Soyeon Shin at Mrs., all images via NADA
Returning to Miami amidst the pressures and concerns of the current Covid-19 crisis, this year’s iteration of NADA Miami from the New Art Dealers Alliance feels a bit different. Reworking the format to fit the travel concerns and logistical issues posed by the virus, this year’s iteration, its 18th, manages to showcase an international series of presentations from a diverse roster of 47 NADA Members and 27 first-time exhibitors for a total of 97 galleries from 44 cities, both in gallery spaces and online.Known for its often adventurous showings, this iteration of the fair is no different, and takes its innovative approach to the fair format into a unique combination of digital and physical exhibitions. The fair will feature gallery hubs in multiple locations, including the Bay Area, Brussels, Chicago, Detroit, Lima, Los Angeles, New York, Paris, Riga, Tokyo, Toronto, and Warsaw, where visitors can go to view various installations and selections of work from exhibiting institutions.
Akira Ikezoe at Proyectos Ultravioleta
In typical fashion, the fair’s selections were colorful and wide-ranging in style, and technique, emphasizing the fair’s position as a nurturing ground for new talent and exciting new concepts. At Proyectos Ultravioleta, one could view a range of playful abstractions on canvas by Akira Ikezoe, mixing a strange combination of images together in simple, staid execution that only drove home the surreal nature of the depictions, while at New York’s Mrs., one could view a similarly withdrawn series of pieces by Soyeon Shin, which blended architectural lines with open spaces of color to render similarly dissociative effects. By contrast, Boston’s Samson Projects was presenting work by Joe Wardwell, whose similar use of color turned towards language and text, creating vivid effects on canvas through moments of graphical abstraction.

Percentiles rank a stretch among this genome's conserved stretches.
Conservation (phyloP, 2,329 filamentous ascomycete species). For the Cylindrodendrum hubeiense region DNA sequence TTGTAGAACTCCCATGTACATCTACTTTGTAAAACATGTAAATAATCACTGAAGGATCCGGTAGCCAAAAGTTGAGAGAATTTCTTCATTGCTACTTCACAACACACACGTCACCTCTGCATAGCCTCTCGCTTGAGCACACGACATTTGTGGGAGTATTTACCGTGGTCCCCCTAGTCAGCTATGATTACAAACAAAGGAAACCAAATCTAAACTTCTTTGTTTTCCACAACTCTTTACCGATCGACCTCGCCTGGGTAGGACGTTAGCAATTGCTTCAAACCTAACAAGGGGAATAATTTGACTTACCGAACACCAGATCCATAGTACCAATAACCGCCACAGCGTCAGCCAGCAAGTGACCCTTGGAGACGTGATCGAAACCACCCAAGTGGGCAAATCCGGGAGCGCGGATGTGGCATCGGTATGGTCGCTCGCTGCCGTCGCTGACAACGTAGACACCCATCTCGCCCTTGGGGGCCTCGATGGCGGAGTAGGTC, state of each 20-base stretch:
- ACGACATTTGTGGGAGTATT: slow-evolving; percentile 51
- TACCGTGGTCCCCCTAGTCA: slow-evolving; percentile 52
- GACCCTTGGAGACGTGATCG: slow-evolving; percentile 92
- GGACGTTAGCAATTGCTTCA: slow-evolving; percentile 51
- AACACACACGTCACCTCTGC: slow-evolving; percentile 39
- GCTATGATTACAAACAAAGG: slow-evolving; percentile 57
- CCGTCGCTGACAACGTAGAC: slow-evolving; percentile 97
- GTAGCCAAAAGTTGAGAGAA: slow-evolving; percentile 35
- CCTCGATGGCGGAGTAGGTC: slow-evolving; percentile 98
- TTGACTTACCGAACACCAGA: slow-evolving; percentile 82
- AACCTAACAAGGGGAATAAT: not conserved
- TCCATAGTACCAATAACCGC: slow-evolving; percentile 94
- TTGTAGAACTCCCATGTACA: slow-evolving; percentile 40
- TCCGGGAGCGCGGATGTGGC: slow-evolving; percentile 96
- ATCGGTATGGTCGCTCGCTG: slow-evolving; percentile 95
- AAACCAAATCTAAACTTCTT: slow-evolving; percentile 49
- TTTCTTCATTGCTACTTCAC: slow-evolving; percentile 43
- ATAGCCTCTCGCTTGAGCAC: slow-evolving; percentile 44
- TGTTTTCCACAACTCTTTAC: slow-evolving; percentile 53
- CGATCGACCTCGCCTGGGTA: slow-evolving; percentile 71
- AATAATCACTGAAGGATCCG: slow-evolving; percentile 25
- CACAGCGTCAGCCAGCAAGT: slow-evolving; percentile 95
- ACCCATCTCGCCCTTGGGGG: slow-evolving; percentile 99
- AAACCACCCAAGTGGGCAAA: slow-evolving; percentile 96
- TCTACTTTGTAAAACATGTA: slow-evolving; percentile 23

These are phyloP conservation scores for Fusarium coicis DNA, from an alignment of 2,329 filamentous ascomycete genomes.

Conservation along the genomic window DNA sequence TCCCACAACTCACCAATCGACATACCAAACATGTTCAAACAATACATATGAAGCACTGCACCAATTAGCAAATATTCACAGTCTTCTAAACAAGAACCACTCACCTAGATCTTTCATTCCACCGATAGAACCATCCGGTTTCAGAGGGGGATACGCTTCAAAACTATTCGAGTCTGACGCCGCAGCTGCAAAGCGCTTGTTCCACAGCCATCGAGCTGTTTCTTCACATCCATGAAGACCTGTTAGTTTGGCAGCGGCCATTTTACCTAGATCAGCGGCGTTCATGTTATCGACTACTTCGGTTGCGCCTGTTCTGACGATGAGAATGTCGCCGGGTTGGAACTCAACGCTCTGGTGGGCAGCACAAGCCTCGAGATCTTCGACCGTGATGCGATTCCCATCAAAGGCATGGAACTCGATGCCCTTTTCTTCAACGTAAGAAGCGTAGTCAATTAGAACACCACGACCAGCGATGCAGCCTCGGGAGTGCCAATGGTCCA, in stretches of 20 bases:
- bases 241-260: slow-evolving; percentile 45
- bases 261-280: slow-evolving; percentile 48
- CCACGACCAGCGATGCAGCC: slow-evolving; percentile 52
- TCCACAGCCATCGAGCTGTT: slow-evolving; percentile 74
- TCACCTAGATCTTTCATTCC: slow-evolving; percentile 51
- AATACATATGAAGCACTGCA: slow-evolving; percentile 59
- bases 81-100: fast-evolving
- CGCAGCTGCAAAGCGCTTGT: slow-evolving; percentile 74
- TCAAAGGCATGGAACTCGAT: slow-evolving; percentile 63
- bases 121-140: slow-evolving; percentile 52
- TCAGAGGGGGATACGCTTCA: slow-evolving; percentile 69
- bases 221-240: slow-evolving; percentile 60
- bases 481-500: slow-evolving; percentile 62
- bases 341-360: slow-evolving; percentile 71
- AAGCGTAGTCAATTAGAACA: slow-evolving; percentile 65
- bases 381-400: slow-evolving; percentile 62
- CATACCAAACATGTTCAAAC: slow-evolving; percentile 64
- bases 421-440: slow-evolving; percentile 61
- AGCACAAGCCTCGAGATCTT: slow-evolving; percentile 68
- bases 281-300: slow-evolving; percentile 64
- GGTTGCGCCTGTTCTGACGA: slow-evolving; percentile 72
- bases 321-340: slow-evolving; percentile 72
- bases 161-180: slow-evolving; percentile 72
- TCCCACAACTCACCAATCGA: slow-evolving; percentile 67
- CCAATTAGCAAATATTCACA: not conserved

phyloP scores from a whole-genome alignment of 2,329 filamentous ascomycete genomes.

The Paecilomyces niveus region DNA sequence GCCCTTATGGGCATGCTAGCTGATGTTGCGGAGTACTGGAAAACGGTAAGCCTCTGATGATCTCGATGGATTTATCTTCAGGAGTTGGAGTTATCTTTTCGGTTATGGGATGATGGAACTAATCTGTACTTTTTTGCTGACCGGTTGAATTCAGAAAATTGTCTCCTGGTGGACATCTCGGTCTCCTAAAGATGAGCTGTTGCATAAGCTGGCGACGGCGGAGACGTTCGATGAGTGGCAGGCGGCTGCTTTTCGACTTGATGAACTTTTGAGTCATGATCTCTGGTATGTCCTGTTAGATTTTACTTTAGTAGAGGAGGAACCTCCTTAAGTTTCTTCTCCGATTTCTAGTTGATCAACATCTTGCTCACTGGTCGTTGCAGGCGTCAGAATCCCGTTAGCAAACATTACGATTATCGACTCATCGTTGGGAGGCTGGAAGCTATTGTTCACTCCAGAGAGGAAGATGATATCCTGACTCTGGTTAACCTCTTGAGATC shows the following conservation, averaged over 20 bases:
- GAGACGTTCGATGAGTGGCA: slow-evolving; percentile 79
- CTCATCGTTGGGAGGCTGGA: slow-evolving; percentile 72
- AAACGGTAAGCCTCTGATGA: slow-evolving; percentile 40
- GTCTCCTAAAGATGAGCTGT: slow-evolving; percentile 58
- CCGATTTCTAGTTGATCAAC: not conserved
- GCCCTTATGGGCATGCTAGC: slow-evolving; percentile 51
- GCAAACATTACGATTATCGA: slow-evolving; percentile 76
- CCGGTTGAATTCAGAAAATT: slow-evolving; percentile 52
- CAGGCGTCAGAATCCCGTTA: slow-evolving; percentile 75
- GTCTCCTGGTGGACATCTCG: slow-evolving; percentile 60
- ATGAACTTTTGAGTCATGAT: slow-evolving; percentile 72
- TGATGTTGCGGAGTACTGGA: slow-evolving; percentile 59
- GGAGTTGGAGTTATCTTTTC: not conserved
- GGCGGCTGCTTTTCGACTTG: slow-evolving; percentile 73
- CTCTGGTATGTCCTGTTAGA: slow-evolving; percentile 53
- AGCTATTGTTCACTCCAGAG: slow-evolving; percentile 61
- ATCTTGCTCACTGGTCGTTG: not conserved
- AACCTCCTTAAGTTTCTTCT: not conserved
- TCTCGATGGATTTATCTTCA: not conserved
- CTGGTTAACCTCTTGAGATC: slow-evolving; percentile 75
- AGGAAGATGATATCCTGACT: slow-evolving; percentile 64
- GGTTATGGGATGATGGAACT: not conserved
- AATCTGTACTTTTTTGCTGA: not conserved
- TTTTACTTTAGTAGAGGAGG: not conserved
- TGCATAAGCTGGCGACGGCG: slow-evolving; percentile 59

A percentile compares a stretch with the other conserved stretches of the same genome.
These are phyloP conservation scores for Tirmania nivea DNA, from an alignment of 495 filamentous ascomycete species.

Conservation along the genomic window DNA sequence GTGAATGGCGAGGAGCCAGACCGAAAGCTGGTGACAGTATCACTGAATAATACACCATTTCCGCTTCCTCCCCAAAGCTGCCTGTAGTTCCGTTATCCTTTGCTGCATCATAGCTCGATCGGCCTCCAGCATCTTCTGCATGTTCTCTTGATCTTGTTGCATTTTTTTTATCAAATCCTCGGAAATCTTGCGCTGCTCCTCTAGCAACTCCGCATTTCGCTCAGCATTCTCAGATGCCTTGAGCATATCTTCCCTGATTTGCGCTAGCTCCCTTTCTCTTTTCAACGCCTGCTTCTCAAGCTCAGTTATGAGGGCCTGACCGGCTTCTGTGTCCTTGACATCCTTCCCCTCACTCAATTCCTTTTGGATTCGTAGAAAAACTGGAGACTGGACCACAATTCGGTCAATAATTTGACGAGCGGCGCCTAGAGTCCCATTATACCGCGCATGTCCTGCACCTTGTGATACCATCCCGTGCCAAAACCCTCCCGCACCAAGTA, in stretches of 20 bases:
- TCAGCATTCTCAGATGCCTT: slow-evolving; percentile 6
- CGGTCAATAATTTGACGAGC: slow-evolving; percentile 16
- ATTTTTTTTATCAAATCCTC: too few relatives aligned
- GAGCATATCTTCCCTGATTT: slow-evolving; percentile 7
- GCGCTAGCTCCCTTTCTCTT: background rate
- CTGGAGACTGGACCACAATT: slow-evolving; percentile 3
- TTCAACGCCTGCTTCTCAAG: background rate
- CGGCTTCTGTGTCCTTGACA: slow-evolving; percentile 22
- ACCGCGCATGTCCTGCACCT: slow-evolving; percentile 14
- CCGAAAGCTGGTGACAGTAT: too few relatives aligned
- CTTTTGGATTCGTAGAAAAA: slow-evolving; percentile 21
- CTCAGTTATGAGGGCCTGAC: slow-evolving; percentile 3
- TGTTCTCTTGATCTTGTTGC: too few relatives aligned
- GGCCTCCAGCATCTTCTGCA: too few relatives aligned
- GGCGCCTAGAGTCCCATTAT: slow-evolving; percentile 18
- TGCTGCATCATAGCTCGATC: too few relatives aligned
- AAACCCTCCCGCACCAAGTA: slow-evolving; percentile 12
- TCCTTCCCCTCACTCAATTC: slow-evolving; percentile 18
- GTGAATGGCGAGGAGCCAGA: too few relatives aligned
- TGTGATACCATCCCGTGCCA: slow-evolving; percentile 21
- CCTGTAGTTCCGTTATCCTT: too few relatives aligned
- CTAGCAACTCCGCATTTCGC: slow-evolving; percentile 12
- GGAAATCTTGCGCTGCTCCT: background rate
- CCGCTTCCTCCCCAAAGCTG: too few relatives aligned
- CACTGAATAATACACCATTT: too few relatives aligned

Joe Wardwell at Samson Projects
Other highlights included work by Chris Bradley at Ackerman Clarke, creating evocative compositions from simple combinations of structural materials and readymade elements, while at Lubov, another New York gallery, Kevin Tobin’s combination of canvases arrayed in sequence built complex narratives out of complementing concepts and iconographies. Elsewhere, Vojtech Kovarik’s installation for Galerie Derouillon presented a powerful exploration of bodies and color, arranged in a gorgeous physical space.
Chris Bradley at Ackerman Clarke
Vojtech Kovarik at Galerie Derouillon
Offering yet another perspective on just what an art world might look like as we venture further into a tightly connected digital landscape, NADA’s fair project seems to have found one way past the current landscape of challenges to the traditional art market practices, and offers just one more look at why their work as an institution and support network continues to remain compelling in 2020.
– D. Creahan
NADA Miami [Exhibition Site]